My parents created a full rich life in that little town, with my father racing a Jaguar in Sports Car Club of America road races, and my mom starting a town library and leading Boy Scout and Girl Scout troops in addition to managing our father's medical practice. They loved having friends over to eat and drink and talk -- and they passed this love along to their children. 

So no wonder Dan's favorite thing was to gather the people he loved around a table laden with food and drink, and talk. Sherrods love to talk.


He loved to read, and when we lived in Iraan, he would beat us all to the Post Office so he  could get Life and Look Magazines and the Saturday Evening Post. Then he would sit on two of them while he read the third. Only when he was finished with one could the rest of us kids get a chance at it. 

He and Pete got Roy Rogers double holster sets for Christmas one year, and I got a Madam Alexander doll. Boy, was I mad!

And then one Christmas the boys got English racing bikes -- beyond cool because they had gears (!) and skinny narrow tires. I was so jealous. My girl bike simply couldn't keep up.

Dan loved a party.

Dan and Gayland shared that hospitality gene, so they got along really well, doing their best to do justice to all of Patty's amazing cooking.

He also loved puns, a vice my entire family shares, and his could be truly awful, causing much loud groaning -- while we all thought furiously of ways we might top him.

He also loved to play Charades when we all got together, but we never let him and Patty be on the same team. There was just too much fire power in that duo.










Like our Dad, Dan raced fast cars. He and my then-husband-and-still-friend Glenn Brown, formed Brown Sherrod Racing, which we -- of course --shortened to BS Racing. Peter was named the Coarse Physician. We thought we were hysterically funny. We all worked as part of the Pit Crew. Number 23 had been our dad's racing number, so we kept that. This was the Lotus Formula Ford we raced, often at Green Valley Raceway.



Glenn was the Chief Mechanic. Our little girl, Daniella, was the team mascot. Before every race, she would toddle up to car and proclaim, "Race, Dan! Race!"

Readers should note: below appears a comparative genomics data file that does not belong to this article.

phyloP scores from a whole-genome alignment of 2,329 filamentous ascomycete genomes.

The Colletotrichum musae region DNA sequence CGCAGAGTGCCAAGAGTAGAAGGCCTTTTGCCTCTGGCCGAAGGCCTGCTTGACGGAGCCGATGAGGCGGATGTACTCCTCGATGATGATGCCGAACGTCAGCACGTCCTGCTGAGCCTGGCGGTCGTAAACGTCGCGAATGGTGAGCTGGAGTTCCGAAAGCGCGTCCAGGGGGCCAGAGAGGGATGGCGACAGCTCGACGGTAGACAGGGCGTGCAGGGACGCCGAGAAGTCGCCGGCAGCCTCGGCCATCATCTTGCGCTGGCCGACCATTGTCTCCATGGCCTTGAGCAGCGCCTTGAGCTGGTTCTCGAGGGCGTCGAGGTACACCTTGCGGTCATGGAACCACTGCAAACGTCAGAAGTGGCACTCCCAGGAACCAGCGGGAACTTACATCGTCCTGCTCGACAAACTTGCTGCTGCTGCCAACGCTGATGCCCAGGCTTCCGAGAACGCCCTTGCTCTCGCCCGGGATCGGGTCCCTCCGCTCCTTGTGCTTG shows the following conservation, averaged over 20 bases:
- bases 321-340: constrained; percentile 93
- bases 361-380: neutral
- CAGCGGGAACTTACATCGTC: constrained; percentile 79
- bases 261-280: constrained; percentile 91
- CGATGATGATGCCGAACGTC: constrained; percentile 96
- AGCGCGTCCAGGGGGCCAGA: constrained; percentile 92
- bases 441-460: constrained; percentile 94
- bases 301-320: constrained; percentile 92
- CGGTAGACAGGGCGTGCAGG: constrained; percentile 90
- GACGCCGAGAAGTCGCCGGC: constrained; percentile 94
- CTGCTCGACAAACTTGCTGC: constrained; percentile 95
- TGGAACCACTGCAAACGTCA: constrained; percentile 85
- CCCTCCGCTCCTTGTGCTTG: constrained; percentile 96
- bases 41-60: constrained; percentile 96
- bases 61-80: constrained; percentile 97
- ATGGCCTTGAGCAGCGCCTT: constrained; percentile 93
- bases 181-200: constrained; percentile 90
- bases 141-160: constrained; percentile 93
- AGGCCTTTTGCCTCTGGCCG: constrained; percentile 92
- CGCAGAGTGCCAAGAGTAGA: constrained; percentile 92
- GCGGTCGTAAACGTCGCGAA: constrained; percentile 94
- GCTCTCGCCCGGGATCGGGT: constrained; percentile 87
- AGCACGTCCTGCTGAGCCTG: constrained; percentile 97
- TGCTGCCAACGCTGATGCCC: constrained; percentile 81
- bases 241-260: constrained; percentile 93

Dan kept his love of fast beautiful cars his entire life. He served in many national leadership roles in the Sports Car Clubs of America, traveling to races all over the country. We all knew that Patty seriously loved him when, after three days of honeymoon at the Broadmoor Hotel in Colorado, they joined up with the rest of us at Fort Sumner, New Mexico for a race. 

All of us were thrilled when our dad bought his long-dreamed-of Ferrari, but none as much as Dan.  And yes, driving it was like no other driving experience, but Dan and Daddy were truly smitten.

Dan helped organize the first Dallas Grand Prix in the mid-1980s, a huge task and a labor of love.

As you can see from the photos, Dan loved to laugh. Well, so do all of us, but Dan's eyes would twinkle and that hearty laugh would erupt and no matter how grumpy you might be, you had to smile. 


He and Peter were incorrigible together, and were ridiculously proud of themselves when they made us all laugh. 

Do you know what a Shaggy Dog story is? 

"In its original sense, a shaggy dog story or yarn is an extremely long-winded story characterized by extensive narration of typically irrelevant incidents and terminated by an anticlimax.

"A lengthy shaggy dog story derives its humor from the fact that the joke-teller held the attention of the listeners for a long time (such jokes can take five minutes or more to tell) for no reason at all, as the end resolution is essentially meaningless."

Well, Alan Sherrod had mastered this art, and his sons did their best to match him, with little success. They never gave up though.


Patty was Dan's match, however, and robust discussions were part of what they enjoyed about each other.

They were both teachers before Dan went into the insurance business, and they both knew how to debate. 








Dan was a devout Roman Catholic, and so it was especially meaningful for him and Patty to visit the St. Francis of Assisi Catholic Church in Iraan.  My parents had given the climic they built in Iraan to the Catholic Church and we all made a pilgrimage to see it.

We were all amazed at how well the clinic worked as a church, with the big waiting room as the worship space, examining rooms becoming offices and classrooms, and the lab becoming a small kitchen.

I am sure by now you have noticed a theme running through this -- family. 

Dan's family meant everything to him. 


At their 50th Wedding Anniversary!




Here they all are, trying to get organized to take a photo in 2018. And below is a photo from that same day, with Dan telling some story to his daughter Julianne and Patty preparing mimosas for us all. 



And here we all are at Julianne and Steve's wedding, which was held in our Chapel Garden, Gayland officiating, with a lovely reception afterward. Dan was so happy that day. 

That's how I will always see Dan, all laughter and love. How we will miss him.

It's hard to believe all that vitality isn't still with us, so I won't be surprised if evidence of Dan's presence shows up every now and then. A spirit that bright won't just disappear.

Love you, Dan. Miss you.